Jump to ContentJump to Main Navigation
LeprosyPast and Present$
Users without a subscription are not able to see the full content.

Charlotte A. Roberts

Print publication date: 2020

Print ISBN-13: 9781683401841

Published to Florida Scholarship Online: May 2021

DOI: 10.5744/florida/9781683401841.001.0001

Show Summary Details
Page of

PRINTED FROM FLORIDA SCHOLARSHIP ONLINE (www.florida.universitypressscholarship.com). (c) Copyright University Press of Florida, 2021. All Rights Reserved. An individual user may print out a PDF of a single chapter of a monograph in FLASO for personal use.date: 27 September 2021

Past and Present Diagnosis, Treatment, and Prognosis

Past and Present Diagnosis, Treatment, and Prognosis

(p.89) 3 Past and Present Diagnosis, Treatment, and Prognosis

Charlotte A. Roberts

University Press of Florida

This chapter considers diagnosis of leprosy both today and in the past. Recently, molecular methods have contributed to diagnosis, detecting drug resistant M. leprae strains and bacterial strain-specific markers, assessing exposure to M. leprae, and tracing transmission patterns. Treatment of leprosy is focused on drug therapy, but a holistic approach is needed from both medical and social perspectives. Since the 1940s drug therapy has contributed to leprosy’s decline, free for over twenty years. However, access can be a challenge. Effective vaccines for preventing leprosy need development. Equally important is the prevention and treatment of damage to the hands and feet due to loss of skin sensation. Historically, diagnosis of leprosy in the past could be done by inexperienced people and often seemed inappropriate. However, rational tests are described, such as looking at urine and blood, and focusing on the skin lesions. Treatments were varied, such as bathing, dressing skin lesions, cautery of body parts, and herbal remedies. The most widespread “treatment” was segregation into leprosy hospitals (leprosaria). It is unclear how many people in the past were segregated in this way, compared to the number more readily accepted within their communities.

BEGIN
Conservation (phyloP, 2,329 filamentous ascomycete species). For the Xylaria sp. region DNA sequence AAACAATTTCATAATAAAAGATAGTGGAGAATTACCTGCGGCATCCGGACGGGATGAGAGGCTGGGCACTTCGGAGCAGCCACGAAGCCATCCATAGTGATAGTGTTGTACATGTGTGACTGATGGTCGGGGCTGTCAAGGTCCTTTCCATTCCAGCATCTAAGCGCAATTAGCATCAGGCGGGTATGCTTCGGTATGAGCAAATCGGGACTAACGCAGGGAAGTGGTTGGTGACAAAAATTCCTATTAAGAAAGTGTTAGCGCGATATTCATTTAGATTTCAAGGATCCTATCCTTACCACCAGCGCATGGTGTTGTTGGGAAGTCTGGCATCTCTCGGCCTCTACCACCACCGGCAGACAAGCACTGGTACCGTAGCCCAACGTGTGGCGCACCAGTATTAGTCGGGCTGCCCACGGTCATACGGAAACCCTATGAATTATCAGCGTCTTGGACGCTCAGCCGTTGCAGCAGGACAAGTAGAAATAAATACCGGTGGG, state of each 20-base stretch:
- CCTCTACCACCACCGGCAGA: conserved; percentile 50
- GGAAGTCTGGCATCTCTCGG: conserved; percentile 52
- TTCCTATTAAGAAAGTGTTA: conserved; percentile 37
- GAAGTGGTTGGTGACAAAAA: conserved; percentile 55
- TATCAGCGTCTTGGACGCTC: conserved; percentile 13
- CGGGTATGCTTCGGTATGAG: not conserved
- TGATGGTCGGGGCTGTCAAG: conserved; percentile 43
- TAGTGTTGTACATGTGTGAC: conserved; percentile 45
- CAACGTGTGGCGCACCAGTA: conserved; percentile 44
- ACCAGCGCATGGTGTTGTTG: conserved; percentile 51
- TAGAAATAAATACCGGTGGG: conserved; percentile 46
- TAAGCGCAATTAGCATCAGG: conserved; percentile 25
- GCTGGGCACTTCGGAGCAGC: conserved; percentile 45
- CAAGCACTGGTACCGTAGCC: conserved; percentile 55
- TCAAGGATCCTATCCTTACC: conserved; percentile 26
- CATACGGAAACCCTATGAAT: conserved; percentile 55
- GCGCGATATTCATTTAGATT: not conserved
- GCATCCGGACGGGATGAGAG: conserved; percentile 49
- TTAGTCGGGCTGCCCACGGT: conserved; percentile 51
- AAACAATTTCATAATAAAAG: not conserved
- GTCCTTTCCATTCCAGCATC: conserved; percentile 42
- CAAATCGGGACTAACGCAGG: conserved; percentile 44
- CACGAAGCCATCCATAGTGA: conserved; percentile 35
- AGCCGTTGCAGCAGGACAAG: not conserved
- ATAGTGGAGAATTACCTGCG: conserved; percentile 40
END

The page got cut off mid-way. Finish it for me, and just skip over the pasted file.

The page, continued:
Keywords:   leprosy, skin lesions, leprosaria

Florida Scholarship Online requires a subscription or purchase to access the full text of books within the service. Public users can however freely search the site and view the abstracts and keywords for each book and chapter.

Please, subscribe or login to access full text content.

If you think you should have access to this title, please contact your librarian.

To troubleshoot, please check our FAQs , and if you can't find the answer there, please contact us .